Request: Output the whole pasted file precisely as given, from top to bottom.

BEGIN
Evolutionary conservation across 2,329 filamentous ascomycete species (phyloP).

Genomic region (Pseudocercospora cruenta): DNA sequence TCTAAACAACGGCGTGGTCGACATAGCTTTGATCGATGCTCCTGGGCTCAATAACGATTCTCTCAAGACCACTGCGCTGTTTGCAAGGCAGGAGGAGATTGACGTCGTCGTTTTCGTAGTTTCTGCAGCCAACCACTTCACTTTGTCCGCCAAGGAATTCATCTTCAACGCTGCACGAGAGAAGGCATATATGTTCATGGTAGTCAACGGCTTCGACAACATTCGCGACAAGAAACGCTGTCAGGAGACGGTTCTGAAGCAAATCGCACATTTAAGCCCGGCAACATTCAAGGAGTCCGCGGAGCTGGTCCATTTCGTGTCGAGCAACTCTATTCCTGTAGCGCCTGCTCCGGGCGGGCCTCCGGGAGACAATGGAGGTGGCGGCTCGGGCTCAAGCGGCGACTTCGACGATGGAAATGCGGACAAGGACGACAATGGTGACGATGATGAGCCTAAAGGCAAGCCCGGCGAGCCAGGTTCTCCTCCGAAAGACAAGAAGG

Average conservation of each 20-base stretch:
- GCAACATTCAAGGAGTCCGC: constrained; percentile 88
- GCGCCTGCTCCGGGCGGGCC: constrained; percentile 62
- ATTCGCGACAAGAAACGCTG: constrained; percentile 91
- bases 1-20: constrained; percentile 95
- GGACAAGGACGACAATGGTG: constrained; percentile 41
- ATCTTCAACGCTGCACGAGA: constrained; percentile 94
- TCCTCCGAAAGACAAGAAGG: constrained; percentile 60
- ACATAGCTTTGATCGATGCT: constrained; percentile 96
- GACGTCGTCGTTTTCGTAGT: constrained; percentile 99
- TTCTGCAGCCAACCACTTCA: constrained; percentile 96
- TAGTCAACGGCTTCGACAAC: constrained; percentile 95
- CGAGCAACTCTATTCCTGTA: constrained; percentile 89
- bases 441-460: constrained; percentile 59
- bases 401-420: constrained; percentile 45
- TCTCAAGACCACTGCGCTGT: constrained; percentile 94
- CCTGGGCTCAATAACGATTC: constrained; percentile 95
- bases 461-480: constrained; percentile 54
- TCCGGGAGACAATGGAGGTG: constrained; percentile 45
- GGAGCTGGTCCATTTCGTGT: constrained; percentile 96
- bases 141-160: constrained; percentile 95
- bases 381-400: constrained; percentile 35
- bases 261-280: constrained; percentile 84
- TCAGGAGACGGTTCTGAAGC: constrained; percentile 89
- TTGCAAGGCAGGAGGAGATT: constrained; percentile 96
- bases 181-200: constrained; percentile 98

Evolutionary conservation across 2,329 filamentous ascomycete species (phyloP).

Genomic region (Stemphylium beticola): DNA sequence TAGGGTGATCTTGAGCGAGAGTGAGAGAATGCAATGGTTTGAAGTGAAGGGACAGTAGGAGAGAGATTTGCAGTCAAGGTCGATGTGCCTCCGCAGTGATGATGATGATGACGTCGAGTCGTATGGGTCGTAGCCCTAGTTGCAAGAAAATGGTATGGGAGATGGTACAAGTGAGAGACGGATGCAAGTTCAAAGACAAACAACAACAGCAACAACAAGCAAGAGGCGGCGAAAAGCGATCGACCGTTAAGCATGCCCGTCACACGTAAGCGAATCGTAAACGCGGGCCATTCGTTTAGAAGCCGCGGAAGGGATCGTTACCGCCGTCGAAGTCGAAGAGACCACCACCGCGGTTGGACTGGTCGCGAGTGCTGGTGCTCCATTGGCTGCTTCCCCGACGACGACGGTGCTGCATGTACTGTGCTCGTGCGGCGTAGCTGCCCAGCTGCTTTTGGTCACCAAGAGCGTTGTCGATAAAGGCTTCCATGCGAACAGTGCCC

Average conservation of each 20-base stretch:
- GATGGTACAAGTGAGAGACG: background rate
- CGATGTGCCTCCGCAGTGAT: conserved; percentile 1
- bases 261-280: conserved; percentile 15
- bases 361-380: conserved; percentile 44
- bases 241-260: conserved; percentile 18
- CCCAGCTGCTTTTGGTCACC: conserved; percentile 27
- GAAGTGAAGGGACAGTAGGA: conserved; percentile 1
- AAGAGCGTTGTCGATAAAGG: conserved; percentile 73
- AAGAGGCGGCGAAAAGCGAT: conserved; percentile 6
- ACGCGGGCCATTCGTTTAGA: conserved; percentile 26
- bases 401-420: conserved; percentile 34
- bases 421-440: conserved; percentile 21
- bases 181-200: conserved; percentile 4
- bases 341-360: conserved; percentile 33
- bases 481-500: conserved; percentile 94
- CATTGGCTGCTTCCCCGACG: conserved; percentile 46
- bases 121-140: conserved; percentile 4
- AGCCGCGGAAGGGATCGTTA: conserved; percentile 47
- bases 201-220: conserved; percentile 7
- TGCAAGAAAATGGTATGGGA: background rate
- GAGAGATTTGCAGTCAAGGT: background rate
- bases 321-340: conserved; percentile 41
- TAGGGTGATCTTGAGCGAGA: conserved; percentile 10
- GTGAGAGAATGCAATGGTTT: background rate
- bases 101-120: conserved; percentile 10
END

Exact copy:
Evolutionary conservation across 2,329 filamentous ascomycete species (phyloP).

Genomic region (Pseudocercospora cruenta): DNA sequence TCTAAACAACGGCGTGGTCGACATAGCTTTGATCGATGCTCCTGGGCTCAATAACGATTCTCTCAAGACCACTGCGCTGTTTGCAAGGCAGGAGGAGATTGACGTCGTCGTTTTCGTAGTTTCTGCAGCCAACCACTTCACTTTGTCCGCCAAGGAATTCATCTTCAACGCTGCACGAGAGAAGGCATATATGTTCATGGTAGTCAACGGCTTCGACAACATTCGCGACAAGAAACGCTGTCAGGAGACGGTTCTGAAGCAAATCGCACATTTAAGCCCGGCAACATTCAAGGAGTCCGCGGAGCTGGTCCATTTCGTGTCGAGCAACTCTATTCCTGTAGCGCCTGCTCCGGGCGGGCCTCCGGGAGACAATGGAGGTGGCGGCTCGGGCTCAAGCGGCGACTTCGACGATGGAAATGCGGACAAGGACGACAATGGTGACGATGATGAGCCTAAAGGCAAGCCCGGCGAGCCAGGTTCTCCTCCGAAAGACAAGAAGG

Average conservation of each 20-base stretch:
- GCAACATTCAAGGAGTCCGC: constrained; percentile 88
- GCGCCTGCTCCGGGCGGGCC: constrained; percentile 62
- ATTCGCGACAAGAAACGCTG: constrained; percentile 91
- bases 1-20: constrained; percentile 95
- GGACAAGGACGACAATGGTG: constrained; percentile 41
- ATCTTCAACGCTGCACGAGA: constrained; percentile 94
- TCCTCCGAAAGACAAGAAGG: constrained; percentile 60
- ACATAGCTTTGATCGATGCT: constrained; percentile 96
- GACGTCGTCGTTTTCGTAGT: constrained; percentile 99
- TTCTGCAGCCAACCACTTCA: constrained; percentile 96
- TAGTCAACGGCTTCGACAAC: constrained; percentile 95
- CGAGCAACTCTATTCCTGTA: constrained; percentile 89
- bases 441-460: constrained; percentile 59
- bases 401-420: constrained; percentile 45
- TCTCAAGACCACTGCGCTGT: constrained; percentile 94
- CCTGGGCTCAATAACGATTC: constrained; percentile 95
- bases 461-480: constrained; percentile 54
- TCCGGGAGACAATGGAGGTG: constrained; percentile 45
- GGAGCTGGTCCATTTCGTGT: constrained; percentile 96
- bases 141-160: constrained; percentile 95
- bases 381-400: constrained; percentile 35
- bases 261-280: constrained; percentile 84
- TCAGGAGACGGTTCTGAAGC: constrained; percentile 89
- TTGCAAGGCAGGAGGAGATT: constrained; percentile 96
- bases 181-200: constrained; percentile 98

Evolutionary conservation across 2,329 filamentous ascomycete species (phyloP).

Genomic region (Stemphylium beticola): DNA sequence TAGGGTGATCTTGAGCGAGAGTGAGAGAATGCAATGGTTTGAAGTGAAGGGACAGTAGGAGAGAGATTTGCAGTCAAGGTCGATGTGCCTCCGCAGTGATGATGATGATGACGTCGAGTCGTATGGGTCGTAGCCCTAGTTGCAAGAAAATGGTATGGGAGATGGTACAAGTGAGAGACGGATGCAAGTTCAAAGACAAACAACAACAGCAACAACAAGCAAGAGGCGGCGAAAAGCGATCGACCGTTAAGCATGCCCGTCACACGTAAGCGAATCGTAAACGCGGGCCATTCGTTTAGAAGCCGCGGAAGGGATCGTTACCGCCGTCGAAGTCGAAGAGACCACCACCGCGGTTGGACTGGTCGCGAGTGCTGGTGCTCCATTGGCTGCTTCCCCGACGACGACGGTGCTGCATGTACTGTGCTCGTGCGGCGTAGCTGCCCAGCTGCTTTTGGTCACCAAGAGCGTTGTCGATAAAGGCTTCCATGCGAACAGTGCCC

Average conservation of each 20-base stretch:
- GATGGTACAAGTGAGAGACG: background rate
- CGATGTGCCTCCGCAGTGAT: conserved; percentile 1
- bases 261-280: conserved; percentile 15
- bases 361-380: conserved; percentile 44
- bases 241-260: conserved; percentile 18
- CCCAGCTGCTTTTGGTCACC: conserved; percentile 27
- GAAGTGAAGGGACAGTAGGA: conserved; percentile 1
- AAGAGCGTTGTCGATAAAGG: conserved; percentile 73
- AAGAGGCGGCGAAAAGCGAT: conserved; percentile 6
- ACGCGGGCCATTCGTTTAGA: conserved; percentile 26
- bases 401-420: conserved; percentile 34
- bases 421-440: conserved; percentile 21
- bases 181-200: conserved; percentile 4
- bases 341-360: conserved; percentile 33
- bases 481-500: conserved; percentile 94
- CATTGGCTGCTTCCCCGACG: conserved; percentile 46
- bases 121-140: conserved; percentile 4
- AGCCGCGGAAGGGATCGTTA: conserved; percentile 47
- bases 201-220: conserved; percentile 7
- TGCAAGAAAATGGTATGGGA: background rate
- GAGAGATTTGCAGTCAAGGT: background rate
- bases 321-340: conserved; percentile 41
- TAGGGTGATCTTGAGCGAGA: conserved; percentile 10
- GTGAGAGAATGCAATGGTTT: background rate
- bases 101-120: conserved; percentile 10